Tuesday, May 15, 2001. Cloudy 65°
We thought we were going to have the opportunity to stay in bed a little longer this day because our plane to Quito didn't leave until 11:00 AM. Wrong. Milagros insisted that we be to the airport three hours before departure. So once again we were up before 7:00 AM. When we arrived at the airport at 8:00, we discovered that TACA Air's counters didn't open until 9:00 AM. Eventually, we got checked in and once again Linda, Chris, and Randy did some shopping. We were amazed at how TACA Air insisted on only one carry on. Yet after shopping in the departure lounge, many passengers had more than one carry on. Don found another Internet café to check his e-mail messages. We laughed at a sign in the women's bathroom, suggesting now was the last time to get rid of illegal drugs, but wondered why there was no such sign in the men's bathroom. Toilet paper was rationed in both, however.
Quito, EucadorWhen we arrived in Quito, our guide, Ekaterina Morales, met us. She is a Ukrainian immigrant married to an Ecuadorian, so both English and Spanish are second languages to her. Sometimes we had to strain to understand her, but at least she could speak three languages. We were amazed by Quito. It is 9,300 feet high surrounded by lush green mountains of terraces. Nice city. The nearby volcano, Pululahua, has not erupted in the last two years. The street vendors are very colorful. While waiting for Don to cash some travelers checks (and failing), we saw a women with a bright pink socks, purple skirt, gold sweater, gold beads, and dark green fedora. What a sight!
Hotel Sierra Madre in Quito, EcuadorEcuador has had its share of recent bad luck. First, El Niño wiped out the fishing industry and then the oil pipeline from the Amazon broke down. To add insult to injury, they have had something like five Presidents in the last six years. They use the US dollar as their currency that has stabilized the economy somewhat, but prices are still rising and unemployment is high.
Our hotel was the Sierra Madre, owned by a Danish woman and run by a Peruvian woman. Itwas restored Spanish villa in the heart of town that had a labyrinth of 21 rooms. As Glenn found out the hard way, it was better to find the room first and then move the luggage.
Some of us decided to go to the equator, about 15 miles north of the city. In Ecuador it's called La Mitad del Mundo (or ”Center of the Earth”) . Like every other tourist, we took pictures of us straddling the equator - one foot in the Northern Hemisphere the other in the Southern. We just hadn't expected to need a warm coat at the equator.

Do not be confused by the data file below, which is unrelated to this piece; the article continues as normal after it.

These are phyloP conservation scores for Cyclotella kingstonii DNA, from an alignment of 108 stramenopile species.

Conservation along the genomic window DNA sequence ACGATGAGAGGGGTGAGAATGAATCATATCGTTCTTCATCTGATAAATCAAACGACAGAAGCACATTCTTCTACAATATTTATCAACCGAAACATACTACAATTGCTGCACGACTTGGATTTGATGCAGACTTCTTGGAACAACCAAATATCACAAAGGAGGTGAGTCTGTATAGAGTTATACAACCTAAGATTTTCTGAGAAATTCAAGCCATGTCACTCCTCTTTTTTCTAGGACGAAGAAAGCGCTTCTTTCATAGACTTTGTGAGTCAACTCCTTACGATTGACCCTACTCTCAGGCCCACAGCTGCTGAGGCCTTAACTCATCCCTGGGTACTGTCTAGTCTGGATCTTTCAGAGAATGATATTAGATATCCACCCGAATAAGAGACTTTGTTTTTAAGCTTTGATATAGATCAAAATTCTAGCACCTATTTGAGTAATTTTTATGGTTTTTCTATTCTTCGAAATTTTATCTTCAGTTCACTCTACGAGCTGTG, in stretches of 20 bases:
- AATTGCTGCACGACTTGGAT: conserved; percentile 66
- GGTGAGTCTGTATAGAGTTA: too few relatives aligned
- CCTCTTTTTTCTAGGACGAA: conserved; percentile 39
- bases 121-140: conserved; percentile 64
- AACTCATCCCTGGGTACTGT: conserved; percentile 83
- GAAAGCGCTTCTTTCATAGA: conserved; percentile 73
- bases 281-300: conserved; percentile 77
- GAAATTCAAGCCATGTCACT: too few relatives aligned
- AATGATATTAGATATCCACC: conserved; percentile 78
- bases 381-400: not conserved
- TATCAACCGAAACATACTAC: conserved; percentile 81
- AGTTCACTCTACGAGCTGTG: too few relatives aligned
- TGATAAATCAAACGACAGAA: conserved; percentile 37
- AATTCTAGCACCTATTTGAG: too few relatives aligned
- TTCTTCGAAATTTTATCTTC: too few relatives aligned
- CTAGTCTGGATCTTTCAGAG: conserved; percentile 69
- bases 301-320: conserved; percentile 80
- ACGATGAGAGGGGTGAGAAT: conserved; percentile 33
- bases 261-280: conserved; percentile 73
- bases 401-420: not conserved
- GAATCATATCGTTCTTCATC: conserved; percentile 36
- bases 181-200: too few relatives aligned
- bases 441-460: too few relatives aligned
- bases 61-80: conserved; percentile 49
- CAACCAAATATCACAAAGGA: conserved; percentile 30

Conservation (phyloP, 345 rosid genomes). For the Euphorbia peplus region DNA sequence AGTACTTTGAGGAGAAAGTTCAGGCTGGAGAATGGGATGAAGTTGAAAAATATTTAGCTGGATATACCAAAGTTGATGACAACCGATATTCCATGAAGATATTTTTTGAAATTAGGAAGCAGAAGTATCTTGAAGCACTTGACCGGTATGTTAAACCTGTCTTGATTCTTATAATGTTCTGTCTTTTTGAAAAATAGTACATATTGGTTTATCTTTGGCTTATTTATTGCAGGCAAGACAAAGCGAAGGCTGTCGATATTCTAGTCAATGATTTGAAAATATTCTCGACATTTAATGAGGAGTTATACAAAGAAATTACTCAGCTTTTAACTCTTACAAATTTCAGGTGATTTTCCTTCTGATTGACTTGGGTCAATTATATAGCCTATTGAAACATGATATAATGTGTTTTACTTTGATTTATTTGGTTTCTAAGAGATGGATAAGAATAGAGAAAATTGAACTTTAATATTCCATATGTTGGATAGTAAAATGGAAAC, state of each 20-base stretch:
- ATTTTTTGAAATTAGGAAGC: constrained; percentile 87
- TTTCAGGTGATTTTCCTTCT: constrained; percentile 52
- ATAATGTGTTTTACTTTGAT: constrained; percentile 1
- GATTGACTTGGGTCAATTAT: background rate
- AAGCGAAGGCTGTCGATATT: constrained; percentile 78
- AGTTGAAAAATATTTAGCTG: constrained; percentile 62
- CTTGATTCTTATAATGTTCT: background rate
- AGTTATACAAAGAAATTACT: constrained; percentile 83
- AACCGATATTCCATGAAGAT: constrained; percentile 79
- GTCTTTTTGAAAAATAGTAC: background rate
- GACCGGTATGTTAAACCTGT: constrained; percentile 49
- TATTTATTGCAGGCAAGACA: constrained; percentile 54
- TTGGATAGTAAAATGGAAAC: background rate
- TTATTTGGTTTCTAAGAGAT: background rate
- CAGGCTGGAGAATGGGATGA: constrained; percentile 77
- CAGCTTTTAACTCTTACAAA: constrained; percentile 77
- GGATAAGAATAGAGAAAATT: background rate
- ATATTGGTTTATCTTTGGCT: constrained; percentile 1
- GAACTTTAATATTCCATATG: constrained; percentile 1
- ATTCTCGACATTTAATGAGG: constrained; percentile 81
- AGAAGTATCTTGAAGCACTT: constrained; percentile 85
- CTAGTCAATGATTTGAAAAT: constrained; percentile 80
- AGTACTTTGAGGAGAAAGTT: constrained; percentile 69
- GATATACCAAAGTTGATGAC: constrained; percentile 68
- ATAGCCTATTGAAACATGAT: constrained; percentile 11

Shaking Hands across the Equator near Quito, EucadorThings You Want to Know After Visiting the Center of the Earth:
Why do toilets flush clockwise in South America and counter-clockwise in North America? What do toilets do that are directly on the Equator?
Why is the big dipper upside down south of the Equator?
Why are a rainbow's colors reversed south of the Equator?
Why are the days and nights the same length?
And like all tourists, we took the elevator to the top of the monument. We then walked down to see the museum that depicted the various tribes throughout Ecuador. Most of the descriptions were in Spanish, but few were in English. We should have hired a guide.
Chimborazo near Quito, EcuadorWhile there we also visited a small museum outside the monument and run by a knowledgeable young man who described why it's called the Center of the Earth. In fact, up until a recent NASA analysis, the center was believed to be where the monument is. However, NASA said it was about 300 meters away on top a nearby mountain. There, the researchers found an ancient site, only three meters off the center with other stones indicating the precise solar solstice. Seems the Mochica knew the world was round in 800 AD, while the Europeans didn't believe it until six centuries later. Modern day researchers have used this new knowledge and geometric triangulation to accurately predict where other ancient ruins might be. The Curator said that they are only just beginning to understand that tapestries were the Mochica's “written” language. Unfortunately the Ecuadorian government isn't spending any money on more research. Too bad Yale or Harvard don't put some of their large endowments into this research. Interestingly, if you measure from the center of the world, nearby Chimborazo is the highest peak in the world, not Everest, because the earth bulges out at the equator.
That night we had an early dinner in the hotel's restaurant. The service was slow, but the food was excellent. We met a very nice woman named Nancy from Ft. Lauderdale who had been to the Galapagos several times (her boyfriend was a naturalist there) and she loved Quito.
Still gasoline is only $1.00 a gallon and the service stations have attendants who wash windows.
Buenos Aires is called the “Navel of the Earth.” Joe is anxious to visit the other body parts of the Earth./li>